The second major concern, of course, is sufficiency of medical supplies and equipment. The other concern is hospital beds and medical staff. How are we going to accommodate the increased number of patients that we’re going to see in some parts of our country? You can maybe make more masks or maybe produce more ventilators, but you can’t make more doctors, you can’t make more nurses.
You mentioned we’re probably still in the early stages. Do you have a sense of where on the curve we are?
It’s so hard to know because we haven’t done enough testing to be able to know. The fact that our local hospitals aren’t yet inundated with people on ventilators with terrible viral pneumonia means that we’re not yet where Italy was a week or two ago, at least in our region. But we know that this virus is, to a pretty large extent, spread by people who have mild symptoms or even no symptoms.
The virus can live on hard surfaces for two or three days, is that correct?
Viral particles seem to be able to survive in the air for up to three hours, on cardboard for up to 24 hours on average and on plastic and stainless steel for 48 to 72 hours. So what that means is: wash your hands before and after touching things, use disinfectant wipes or soap and water to clean off commonly-touched surfaces, especially things that are typically touched by lots of different people, like doorknobs, elevator buttons.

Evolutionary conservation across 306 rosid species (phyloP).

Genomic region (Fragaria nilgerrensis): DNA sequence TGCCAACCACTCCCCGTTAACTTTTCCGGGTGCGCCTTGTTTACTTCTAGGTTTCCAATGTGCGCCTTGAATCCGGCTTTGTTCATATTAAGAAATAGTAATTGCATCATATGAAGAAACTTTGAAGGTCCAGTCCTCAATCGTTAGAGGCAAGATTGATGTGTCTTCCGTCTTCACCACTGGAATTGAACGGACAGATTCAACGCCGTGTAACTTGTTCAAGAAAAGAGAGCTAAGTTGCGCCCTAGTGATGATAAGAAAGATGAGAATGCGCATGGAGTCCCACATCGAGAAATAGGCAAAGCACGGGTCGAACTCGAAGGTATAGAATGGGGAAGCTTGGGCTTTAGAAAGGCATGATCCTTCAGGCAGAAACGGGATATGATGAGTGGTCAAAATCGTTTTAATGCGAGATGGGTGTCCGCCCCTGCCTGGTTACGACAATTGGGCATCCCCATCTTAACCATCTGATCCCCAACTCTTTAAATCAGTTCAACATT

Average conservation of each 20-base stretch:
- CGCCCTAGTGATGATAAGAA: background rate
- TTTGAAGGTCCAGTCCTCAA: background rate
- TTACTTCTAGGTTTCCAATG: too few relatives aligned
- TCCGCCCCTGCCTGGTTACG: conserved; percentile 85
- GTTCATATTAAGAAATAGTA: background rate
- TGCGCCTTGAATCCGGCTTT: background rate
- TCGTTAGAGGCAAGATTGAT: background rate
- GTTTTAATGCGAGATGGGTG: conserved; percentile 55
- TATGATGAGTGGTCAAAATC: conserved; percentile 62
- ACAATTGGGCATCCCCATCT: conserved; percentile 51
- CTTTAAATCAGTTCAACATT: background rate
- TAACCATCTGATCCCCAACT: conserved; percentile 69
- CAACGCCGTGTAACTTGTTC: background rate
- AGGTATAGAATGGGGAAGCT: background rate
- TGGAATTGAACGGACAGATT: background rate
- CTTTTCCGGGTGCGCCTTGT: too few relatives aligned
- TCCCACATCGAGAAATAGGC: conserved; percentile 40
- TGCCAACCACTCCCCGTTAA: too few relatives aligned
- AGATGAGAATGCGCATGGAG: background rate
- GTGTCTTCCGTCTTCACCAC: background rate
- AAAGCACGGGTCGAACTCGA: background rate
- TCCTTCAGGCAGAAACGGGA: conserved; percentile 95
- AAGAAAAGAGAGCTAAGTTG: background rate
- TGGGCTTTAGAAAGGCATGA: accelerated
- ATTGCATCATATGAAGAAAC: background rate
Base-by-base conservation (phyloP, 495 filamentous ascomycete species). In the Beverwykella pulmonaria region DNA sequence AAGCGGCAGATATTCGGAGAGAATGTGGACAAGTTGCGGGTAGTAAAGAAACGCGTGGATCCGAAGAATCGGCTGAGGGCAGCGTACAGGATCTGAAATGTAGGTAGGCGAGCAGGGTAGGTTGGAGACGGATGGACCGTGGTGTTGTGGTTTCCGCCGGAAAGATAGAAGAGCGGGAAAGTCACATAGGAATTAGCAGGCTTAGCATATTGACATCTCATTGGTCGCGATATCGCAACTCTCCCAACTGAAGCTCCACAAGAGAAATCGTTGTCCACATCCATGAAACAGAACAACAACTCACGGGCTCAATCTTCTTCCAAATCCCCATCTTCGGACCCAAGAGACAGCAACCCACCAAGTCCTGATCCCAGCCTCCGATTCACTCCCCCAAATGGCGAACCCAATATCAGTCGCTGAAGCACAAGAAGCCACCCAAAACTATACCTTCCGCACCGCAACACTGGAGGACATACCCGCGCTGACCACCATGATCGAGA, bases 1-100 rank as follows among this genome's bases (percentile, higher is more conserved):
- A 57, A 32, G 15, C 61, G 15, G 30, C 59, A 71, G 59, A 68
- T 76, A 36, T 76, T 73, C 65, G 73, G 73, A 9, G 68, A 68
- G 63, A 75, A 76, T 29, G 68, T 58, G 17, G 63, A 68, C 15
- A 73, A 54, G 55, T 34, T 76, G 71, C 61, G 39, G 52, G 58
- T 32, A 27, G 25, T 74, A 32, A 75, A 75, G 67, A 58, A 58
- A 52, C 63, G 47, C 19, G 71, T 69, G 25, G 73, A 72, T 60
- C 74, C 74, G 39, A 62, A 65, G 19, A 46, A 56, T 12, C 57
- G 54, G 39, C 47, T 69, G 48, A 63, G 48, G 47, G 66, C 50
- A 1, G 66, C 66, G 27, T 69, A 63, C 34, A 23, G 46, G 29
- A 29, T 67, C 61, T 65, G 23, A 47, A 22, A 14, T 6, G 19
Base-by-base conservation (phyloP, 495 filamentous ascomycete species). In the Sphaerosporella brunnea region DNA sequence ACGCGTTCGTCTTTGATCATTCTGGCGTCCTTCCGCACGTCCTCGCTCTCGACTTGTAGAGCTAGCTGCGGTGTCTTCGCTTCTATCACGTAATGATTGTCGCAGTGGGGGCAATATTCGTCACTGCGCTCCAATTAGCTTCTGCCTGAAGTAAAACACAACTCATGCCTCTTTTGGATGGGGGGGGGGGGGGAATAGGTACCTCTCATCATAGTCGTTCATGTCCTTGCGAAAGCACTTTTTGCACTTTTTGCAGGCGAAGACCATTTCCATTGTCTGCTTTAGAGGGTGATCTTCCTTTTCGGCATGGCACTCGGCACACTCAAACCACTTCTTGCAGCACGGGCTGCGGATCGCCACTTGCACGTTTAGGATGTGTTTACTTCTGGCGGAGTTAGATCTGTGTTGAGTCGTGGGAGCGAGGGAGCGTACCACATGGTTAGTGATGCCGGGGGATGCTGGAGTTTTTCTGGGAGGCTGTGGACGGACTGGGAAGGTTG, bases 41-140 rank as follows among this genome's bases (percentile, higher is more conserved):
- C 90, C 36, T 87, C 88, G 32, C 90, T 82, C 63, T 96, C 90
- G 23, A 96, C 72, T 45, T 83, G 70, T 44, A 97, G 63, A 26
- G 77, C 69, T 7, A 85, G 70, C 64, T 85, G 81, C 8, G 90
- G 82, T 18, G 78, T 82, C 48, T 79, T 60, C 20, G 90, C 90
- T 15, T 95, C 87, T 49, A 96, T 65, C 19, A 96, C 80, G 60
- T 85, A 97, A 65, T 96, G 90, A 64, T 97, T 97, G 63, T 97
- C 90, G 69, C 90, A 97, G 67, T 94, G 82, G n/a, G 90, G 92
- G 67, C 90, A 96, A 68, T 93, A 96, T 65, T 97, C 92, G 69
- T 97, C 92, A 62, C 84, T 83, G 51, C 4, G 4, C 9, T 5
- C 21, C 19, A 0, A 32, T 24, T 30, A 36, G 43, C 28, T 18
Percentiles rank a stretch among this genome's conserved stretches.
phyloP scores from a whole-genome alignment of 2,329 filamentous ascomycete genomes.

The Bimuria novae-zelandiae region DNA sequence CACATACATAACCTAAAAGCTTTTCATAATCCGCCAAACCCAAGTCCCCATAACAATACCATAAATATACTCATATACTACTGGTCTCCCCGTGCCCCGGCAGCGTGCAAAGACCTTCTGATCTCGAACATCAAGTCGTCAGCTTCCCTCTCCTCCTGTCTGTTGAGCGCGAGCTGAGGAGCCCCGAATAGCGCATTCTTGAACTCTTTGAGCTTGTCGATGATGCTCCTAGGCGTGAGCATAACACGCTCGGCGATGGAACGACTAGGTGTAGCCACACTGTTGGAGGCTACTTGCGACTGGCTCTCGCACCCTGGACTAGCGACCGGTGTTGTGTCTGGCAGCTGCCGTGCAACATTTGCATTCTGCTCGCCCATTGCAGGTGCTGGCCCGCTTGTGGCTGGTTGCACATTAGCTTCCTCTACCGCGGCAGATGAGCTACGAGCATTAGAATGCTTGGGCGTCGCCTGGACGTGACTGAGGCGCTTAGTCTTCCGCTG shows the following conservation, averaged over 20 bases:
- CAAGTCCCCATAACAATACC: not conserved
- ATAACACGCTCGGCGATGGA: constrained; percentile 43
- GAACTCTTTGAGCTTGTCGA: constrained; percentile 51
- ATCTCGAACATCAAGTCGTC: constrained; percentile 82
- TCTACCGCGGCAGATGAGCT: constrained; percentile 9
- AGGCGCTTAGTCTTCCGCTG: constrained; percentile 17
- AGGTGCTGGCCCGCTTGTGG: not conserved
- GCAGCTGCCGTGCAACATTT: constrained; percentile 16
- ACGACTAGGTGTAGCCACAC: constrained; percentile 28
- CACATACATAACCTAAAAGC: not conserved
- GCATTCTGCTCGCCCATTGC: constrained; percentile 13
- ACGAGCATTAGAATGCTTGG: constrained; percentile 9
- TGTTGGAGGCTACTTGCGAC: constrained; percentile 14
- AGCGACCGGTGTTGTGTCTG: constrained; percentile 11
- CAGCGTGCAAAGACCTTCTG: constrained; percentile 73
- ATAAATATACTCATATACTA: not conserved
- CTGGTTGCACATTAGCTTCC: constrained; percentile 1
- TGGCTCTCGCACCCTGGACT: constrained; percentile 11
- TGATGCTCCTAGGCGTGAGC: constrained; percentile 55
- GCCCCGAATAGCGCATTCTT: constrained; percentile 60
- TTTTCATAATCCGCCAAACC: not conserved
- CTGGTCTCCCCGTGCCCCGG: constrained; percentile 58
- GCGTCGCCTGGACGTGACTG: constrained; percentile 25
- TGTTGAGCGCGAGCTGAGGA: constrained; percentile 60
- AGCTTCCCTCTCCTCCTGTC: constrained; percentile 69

Is it basically if you thoroughly soap your hands, you eliminate the virus?
You will kill it, yeah. Soap is even better than the alcohol hand sanitizers, so if you can get yourself to a sink with soap and water, especially if it’s a touchless sink, where you don’t have to turn off that water. That good handwashing for 20 seconds, really vigorous, thorough scrub with lots of nice, sudsy soap — that’s perfect. That’s beautiful, that’s the best thing that you can do, and it doesn’t have to be hot water.